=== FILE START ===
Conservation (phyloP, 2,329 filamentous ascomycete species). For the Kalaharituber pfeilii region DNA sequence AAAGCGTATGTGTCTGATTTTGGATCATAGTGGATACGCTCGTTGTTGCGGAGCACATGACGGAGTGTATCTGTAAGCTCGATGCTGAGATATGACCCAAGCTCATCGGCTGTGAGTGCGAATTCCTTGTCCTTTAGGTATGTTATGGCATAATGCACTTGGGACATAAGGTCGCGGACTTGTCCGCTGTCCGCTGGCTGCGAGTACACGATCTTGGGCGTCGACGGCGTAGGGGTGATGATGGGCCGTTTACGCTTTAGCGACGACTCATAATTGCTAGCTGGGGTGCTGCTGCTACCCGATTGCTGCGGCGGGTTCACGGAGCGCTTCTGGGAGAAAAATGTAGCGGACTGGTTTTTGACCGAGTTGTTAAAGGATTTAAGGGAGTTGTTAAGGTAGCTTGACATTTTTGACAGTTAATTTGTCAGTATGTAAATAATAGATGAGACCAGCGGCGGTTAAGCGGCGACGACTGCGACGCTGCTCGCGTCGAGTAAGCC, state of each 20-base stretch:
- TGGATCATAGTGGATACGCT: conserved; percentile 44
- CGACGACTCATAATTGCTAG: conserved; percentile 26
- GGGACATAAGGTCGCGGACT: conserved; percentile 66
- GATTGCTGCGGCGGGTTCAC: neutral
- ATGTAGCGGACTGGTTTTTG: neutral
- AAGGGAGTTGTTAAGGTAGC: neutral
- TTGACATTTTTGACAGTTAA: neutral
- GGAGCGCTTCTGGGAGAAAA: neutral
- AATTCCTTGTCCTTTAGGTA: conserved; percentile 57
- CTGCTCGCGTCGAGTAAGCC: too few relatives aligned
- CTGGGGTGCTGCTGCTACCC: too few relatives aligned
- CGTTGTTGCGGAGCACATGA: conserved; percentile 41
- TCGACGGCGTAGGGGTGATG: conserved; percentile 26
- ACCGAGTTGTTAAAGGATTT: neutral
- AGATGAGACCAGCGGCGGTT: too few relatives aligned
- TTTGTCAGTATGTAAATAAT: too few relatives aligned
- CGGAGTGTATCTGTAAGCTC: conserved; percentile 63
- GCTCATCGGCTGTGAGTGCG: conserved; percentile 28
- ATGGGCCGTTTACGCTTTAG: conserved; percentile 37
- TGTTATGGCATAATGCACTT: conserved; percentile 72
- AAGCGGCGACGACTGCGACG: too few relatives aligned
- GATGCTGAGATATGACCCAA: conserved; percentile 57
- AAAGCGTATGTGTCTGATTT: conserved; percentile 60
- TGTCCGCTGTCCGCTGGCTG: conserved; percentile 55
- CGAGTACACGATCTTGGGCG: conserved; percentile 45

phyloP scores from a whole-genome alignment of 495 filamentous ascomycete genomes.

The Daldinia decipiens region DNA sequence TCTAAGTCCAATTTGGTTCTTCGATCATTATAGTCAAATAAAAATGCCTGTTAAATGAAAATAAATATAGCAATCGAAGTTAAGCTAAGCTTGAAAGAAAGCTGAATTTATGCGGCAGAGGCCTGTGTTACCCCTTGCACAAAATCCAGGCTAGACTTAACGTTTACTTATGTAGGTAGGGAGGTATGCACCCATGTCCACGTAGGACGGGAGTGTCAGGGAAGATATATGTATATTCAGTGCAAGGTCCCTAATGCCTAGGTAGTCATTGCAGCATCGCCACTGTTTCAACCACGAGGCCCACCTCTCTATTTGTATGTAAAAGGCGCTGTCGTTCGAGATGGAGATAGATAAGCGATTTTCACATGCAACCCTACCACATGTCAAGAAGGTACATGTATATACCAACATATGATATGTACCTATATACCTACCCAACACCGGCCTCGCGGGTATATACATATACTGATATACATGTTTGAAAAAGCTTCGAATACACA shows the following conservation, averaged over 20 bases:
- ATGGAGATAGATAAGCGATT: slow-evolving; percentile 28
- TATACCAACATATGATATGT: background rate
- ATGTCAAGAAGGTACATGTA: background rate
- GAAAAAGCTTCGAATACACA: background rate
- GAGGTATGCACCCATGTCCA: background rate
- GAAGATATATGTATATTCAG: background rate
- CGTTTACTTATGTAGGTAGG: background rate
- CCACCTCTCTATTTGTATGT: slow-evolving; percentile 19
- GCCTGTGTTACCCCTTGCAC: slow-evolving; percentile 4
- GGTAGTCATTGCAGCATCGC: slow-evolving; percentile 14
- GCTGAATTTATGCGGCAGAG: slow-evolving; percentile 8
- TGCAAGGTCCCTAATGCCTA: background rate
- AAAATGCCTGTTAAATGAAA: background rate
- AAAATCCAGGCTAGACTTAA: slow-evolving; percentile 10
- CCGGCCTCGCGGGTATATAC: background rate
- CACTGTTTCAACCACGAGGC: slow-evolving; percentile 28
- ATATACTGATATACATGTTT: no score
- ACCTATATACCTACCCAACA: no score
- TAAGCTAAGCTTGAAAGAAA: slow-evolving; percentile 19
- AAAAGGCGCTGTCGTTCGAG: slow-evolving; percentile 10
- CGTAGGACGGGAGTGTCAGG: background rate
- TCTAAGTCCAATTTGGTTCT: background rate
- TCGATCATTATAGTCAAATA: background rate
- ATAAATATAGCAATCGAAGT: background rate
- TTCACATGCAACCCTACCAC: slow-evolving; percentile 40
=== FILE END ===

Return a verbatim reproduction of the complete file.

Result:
Conservation (phyloP, 2,329 filamentous ascomycete species). For the Kalaharituber pfeilii region DNA sequence AAAGCGTATGTGTCTGATTTTGGATCATAGTGGATACGCTCGTTGTTGCGGAGCACATGACGGAGTGTATCTGTAAGCTCGATGCTGAGATATGACCCAAGCTCATCGGCTGTGAGTGCGAATTCCTTGTCCTTTAGGTATGTTATGGCATAATGCACTTGGGACATAAGGTCGCGGACTTGTCCGCTGTCCGCTGGCTGCGAGTACACGATCTTGGGCGTCGACGGCGTAGGGGTGATGATGGGCCGTTTACGCTTTAGCGACGACTCATAATTGCTAGCTGGGGTGCTGCTGCTACCCGATTGCTGCGGCGGGTTCACGGAGCGCTTCTGGGAGAAAAATGTAGCGGACTGGTTTTTGACCGAGTTGTTAAAGGATTTAAGGGAGTTGTTAAGGTAGCTTGACATTTTTGACAGTTAATTTGTCAGTATGTAAATAATAGATGAGACCAGCGGCGGTTAAGCGGCGACGACTGCGACGCTGCTCGCGTCGAGTAAGCC, state of each 20-base stretch:
- TGGATCATAGTGGATACGCT: conserved; percentile 44
- CGACGACTCATAATTGCTAG: conserved; percentile 26
- GGGACATAAGGTCGCGGACT: conserved; percentile 66
- GATTGCTGCGGCGGGTTCAC: neutral
- ATGTAGCGGACTGGTTTTTG: neutral
- AAGGGAGTTGTTAAGGTAGC: neutral
- TTGACATTTTTGACAGTTAA: neutral
- GGAGCGCTTCTGGGAGAAAA: neutral
- AATTCCTTGTCCTTTAGGTA: conserved; percentile 57
- CTGCTCGCGTCGAGTAAGCC: too few relatives aligned
- CTGGGGTGCTGCTGCTACCC: too few relatives aligned
- CGTTGTTGCGGAGCACATGA: conserved; percentile 41
- TCGACGGCGTAGGGGTGATG: conserved; percentile 26
- ACCGAGTTGTTAAAGGATTT: neutral
- AGATGAGACCAGCGGCGGTT: too few relatives aligned
- TTTGTCAGTATGTAAATAAT: too few relatives aligned
- CGGAGTGTATCTGTAAGCTC: conserved; percentile 63
- GCTCATCGGCTGTGAGTGCG: conserved; percentile 28
- ATGGGCCGTTTACGCTTTAG: conserved; percentile 37
- TGTTATGGCATAATGCACTT: conserved; percentile 72
- AAGCGGCGACGACTGCGACG: too few relatives aligned
- GATGCTGAGATATGACCCAA: conserved; percentile 57
- AAAGCGTATGTGTCTGATTT: conserved; percentile 60
- TGTCCGCTGTCCGCTGGCTG: conserved; percentile 55
- CGAGTACACGATCTTGGGCG: conserved; percentile 45

phyloP scores from a whole-genome alignment of 495 filamentous ascomycete genomes.

The Daldinia decipiens region DNA sequence TCTAAGTCCAATTTGGTTCTTCGATCATTATAGTCAAATAAAAATGCCTGTTAAATGAAAATAAATATAGCAATCGAAGTTAAGCTAAGCTTGAAAGAAAGCTGAATTTATGCGGCAGAGGCCTGTGTTACCCCTTGCACAAAATCCAGGCTAGACTTAACGTTTACTTATGTAGGTAGGGAGGTATGCACCCATGTCCACGTAGGACGGGAGTGTCAGGGAAGATATATGTATATTCAGTGCAAGGTCCCTAATGCCTAGGTAGTCATTGCAGCATCGCCACTGTTTCAACCACGAGGCCCACCTCTCTATTTGTATGTAAAAGGCGCTGTCGTTCGAGATGGAGATAGATAAGCGATTTTCACATGCAACCCTACCACATGTCAAGAAGGTACATGTATATACCAACATATGATATGTACCTATATACCTACCCAACACCGGCCTCGCGGGTATATACATATACTGATATACATGTTTGAAAAAGCTTCGAATACACA shows the following conservation, averaged over 20 bases:
- ATGGAGATAGATAAGCGATT: slow-evolving; percentile 28
- TATACCAACATATGATATGT: background rate
- ATGTCAAGAAGGTACATGTA: background rate
- GAAAAAGCTTCGAATACACA: background rate
- GAGGTATGCACCCATGTCCA: background rate
- GAAGATATATGTATATTCAG: background rate
- CGTTTACTTATGTAGGTAGG: background rate
- CCACCTCTCTATTTGTATGT: slow-evolving; percentile 19
- GCCTGTGTTACCCCTTGCAC: slow-evolving; percentile 4
- GGTAGTCATTGCAGCATCGC: slow-evolving; percentile 14
- GCTGAATTTATGCGGCAGAG: slow-evolving; percentile 8
- TGCAAGGTCCCTAATGCCTA: background rate
- AAAATGCCTGTTAAATGAAA: background rate
- AAAATCCAGGCTAGACTTAA: slow-evolving; percentile 10
- CCGGCCTCGCGGGTATATAC: background rate
- CACTGTTTCAACCACGAGGC: slow-evolving; percentile 28
- ATATACTGATATACATGTTT: no score
- ACCTATATACCTACCCAACA: no score
- TAAGCTAAGCTTGAAAGAAA: slow-evolving; percentile 19
- AAAAGGCGCTGTCGTTCGAG: slow-evolving; percentile 10
- CGTAGGACGGGAGTGTCAGG: background rate
- TCTAAGTCCAATTTGGTTCT: background rate
- TCGATCATTATAGTCAAATA: background rate
- ATAAATATAGCAATCGAAGT: background rate
- TTCACATGCAACCCTACCAC: slow-evolving; percentile 40